I firmly resolve, with the help of Thy grace, to sin no more and avoid the near occasions of sin. Amen.

Then the priest gives you absolution: “I absolve you of your sins in the name of the Father and of Son and of the Holy Spirit.”

The priest then tells you to go in peace and usually asks you to say a prayer for him.

After that you, leave the confessional and go into the church where you pray your penance quietly and pray about anything else that is on your heart.

That’s confession. It is certainly one of my top three favorite things about Catholicism.

Godspeed,

Taylor Marshall

PS: If you would like to read Parts 1-4 of “Becoming Catholic” please click here.

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9 comments
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  1. Dr. Marshall,

    In the case of stolen money, as you mention here, would it be required for a person to pay it back? For example, what about corporate executives that stole millions and are now in jail. If they were to truly repent, and go to confession, would they have to pay it back? This would seem difficult if a person did not have the means to pay it back because of how much was taken. Or, if a person stole out of need but felt sorry for it. If they stole out of need, then it might be difficult for the person to pay it back.

  2. I used to do this in my youth, and I look forward to the opportunity to do it again and again when I rejoin the church.

  3. Rusty, it has been my experience that the priest will take your abilities into consideration when giving you penance. One may simply explain to the priest that a certain penance is impossible, and the priest will likely give a different penance.

  4. Confession changed my life so much for the better. I will always be grateful for this sacrament.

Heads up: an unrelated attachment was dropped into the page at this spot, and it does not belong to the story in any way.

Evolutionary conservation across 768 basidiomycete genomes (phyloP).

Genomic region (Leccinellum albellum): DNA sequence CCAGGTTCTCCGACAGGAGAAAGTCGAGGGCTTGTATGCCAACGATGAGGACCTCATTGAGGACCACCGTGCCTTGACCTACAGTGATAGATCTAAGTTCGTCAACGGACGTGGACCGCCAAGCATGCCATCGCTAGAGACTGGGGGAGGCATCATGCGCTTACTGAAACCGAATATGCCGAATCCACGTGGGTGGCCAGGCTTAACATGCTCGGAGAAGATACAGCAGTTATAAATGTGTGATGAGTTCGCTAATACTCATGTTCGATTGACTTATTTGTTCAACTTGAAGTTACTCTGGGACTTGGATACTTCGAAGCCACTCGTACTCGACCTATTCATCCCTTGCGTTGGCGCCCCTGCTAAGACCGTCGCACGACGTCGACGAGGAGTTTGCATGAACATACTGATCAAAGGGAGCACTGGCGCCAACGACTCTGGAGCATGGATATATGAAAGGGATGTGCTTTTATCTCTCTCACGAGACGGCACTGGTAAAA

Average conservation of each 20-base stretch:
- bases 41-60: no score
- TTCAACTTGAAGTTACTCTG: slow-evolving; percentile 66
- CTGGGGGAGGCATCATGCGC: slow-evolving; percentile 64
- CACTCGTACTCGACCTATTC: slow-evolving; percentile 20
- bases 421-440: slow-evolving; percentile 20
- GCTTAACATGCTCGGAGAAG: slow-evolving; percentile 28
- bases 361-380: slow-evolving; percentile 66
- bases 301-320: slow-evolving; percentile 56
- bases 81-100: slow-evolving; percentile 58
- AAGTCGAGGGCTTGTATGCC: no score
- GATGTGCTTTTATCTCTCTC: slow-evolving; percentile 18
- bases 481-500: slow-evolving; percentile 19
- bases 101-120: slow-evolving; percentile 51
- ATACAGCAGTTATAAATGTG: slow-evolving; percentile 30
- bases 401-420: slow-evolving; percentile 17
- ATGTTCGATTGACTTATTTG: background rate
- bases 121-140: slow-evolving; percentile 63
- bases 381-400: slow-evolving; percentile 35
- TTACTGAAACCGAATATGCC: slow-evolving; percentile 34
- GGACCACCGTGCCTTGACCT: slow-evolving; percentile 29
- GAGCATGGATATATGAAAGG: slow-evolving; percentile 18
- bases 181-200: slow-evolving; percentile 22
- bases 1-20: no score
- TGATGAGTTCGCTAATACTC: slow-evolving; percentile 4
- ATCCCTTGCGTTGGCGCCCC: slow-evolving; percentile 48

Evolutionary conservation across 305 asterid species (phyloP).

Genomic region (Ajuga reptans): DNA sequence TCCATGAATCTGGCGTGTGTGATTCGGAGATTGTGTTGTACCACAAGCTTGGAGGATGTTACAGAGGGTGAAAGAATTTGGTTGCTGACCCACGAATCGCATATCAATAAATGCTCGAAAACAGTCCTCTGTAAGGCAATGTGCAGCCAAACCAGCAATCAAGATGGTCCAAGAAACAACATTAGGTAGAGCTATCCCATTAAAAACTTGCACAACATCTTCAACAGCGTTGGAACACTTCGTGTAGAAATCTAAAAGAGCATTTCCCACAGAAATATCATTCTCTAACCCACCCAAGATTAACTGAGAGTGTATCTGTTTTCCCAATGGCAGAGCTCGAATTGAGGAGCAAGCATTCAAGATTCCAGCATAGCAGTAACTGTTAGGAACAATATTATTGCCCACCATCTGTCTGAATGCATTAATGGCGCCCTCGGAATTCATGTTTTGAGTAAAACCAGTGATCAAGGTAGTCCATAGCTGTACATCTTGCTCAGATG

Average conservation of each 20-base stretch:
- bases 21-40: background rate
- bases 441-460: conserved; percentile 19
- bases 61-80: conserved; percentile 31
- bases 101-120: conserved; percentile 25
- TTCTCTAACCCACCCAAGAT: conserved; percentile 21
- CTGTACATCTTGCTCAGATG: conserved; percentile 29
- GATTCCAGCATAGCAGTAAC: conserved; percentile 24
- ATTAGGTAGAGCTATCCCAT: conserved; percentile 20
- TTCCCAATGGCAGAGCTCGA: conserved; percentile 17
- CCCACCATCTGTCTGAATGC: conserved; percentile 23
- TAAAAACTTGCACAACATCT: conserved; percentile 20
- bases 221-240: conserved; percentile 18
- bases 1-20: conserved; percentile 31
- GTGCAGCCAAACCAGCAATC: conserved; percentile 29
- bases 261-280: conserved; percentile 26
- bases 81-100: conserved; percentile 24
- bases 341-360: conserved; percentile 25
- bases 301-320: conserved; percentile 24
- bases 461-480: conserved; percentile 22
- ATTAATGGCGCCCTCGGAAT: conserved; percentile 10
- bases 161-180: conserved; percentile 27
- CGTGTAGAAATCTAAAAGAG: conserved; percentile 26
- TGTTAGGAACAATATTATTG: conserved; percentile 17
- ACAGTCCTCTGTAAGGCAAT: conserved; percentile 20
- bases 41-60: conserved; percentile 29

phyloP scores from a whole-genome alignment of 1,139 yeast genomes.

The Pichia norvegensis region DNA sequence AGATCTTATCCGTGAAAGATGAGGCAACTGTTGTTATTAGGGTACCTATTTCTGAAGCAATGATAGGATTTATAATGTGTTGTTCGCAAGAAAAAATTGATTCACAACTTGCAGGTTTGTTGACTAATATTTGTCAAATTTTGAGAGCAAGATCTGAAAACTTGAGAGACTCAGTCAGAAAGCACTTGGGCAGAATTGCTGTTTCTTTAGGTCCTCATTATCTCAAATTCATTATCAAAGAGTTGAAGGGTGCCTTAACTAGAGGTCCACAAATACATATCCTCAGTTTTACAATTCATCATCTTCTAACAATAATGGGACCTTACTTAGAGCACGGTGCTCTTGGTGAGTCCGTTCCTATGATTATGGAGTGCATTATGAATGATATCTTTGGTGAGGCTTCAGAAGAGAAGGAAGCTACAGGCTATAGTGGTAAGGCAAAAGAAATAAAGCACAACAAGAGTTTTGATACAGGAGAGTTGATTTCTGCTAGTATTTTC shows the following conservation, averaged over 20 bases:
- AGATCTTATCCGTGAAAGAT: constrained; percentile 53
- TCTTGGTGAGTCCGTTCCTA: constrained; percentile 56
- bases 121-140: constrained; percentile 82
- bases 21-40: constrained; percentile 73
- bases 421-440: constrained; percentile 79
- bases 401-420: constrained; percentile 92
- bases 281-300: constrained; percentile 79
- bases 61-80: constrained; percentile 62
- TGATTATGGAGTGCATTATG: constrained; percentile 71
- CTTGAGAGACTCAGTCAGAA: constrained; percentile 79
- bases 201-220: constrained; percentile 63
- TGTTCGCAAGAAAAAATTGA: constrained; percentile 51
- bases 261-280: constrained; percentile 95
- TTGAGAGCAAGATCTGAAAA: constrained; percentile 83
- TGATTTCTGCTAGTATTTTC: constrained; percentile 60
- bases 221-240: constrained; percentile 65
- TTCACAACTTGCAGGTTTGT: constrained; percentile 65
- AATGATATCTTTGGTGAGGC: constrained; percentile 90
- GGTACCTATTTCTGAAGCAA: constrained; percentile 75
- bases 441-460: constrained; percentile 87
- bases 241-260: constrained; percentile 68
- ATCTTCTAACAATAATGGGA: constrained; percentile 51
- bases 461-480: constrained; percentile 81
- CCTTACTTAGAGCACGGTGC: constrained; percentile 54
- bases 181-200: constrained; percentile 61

Sincerely,

    K. Doran

  5. It’s hard to beat the sense of a fresh start after Confession.

  6. Timing! Anyone else see this today?

    http://www.internetmonk.com/archive/mpt-posts-on-church-discipline

  7. Restless Pilgrim,

    I just came from reading those posts! It makes me very glad that the sacrament of Reconciliation is (1) celebrated by priests with apostolic authority to forgive sins, not just a random pastor from a random church; and (2) is protected by the seal (i.e. is absolutely confidential), so I can feel free to fully confess my sins without having to worry about them being used to shame or manipulate me in the future.

    Everyone, check the link in #6 for a first-hand look at how confession, when it is not confidential and used by heavy-handed pastors, can be used to promote guilt and alienation, not freedom and reconciliation.

  8. For those who are interested here’s a link to an extremely helpful talk on the Sacrament of Confession by Fr. Thomas Joseph White, OP entitled “On the Other Side of the Confessional.” It was recorded at a ‘Theology on Tap’ meeting:

    http://site.adw.org/audio/othrsidecnfss.mp3

    I can’t recommend it enough.

  9. It makes me so happy to see how many people are actually moved by confession. Personally, I go to a Catholic school, and I do participate in Catholic mass with my school community and help out in Campus Ministry, but I am Prostent. Thank you for this explination. I hope you will not mind me using your input for my project- It will be sited.
    I pray God will continue to use you to reach out to others and change their lives for the better as he has done for you. :)
    God bless you all~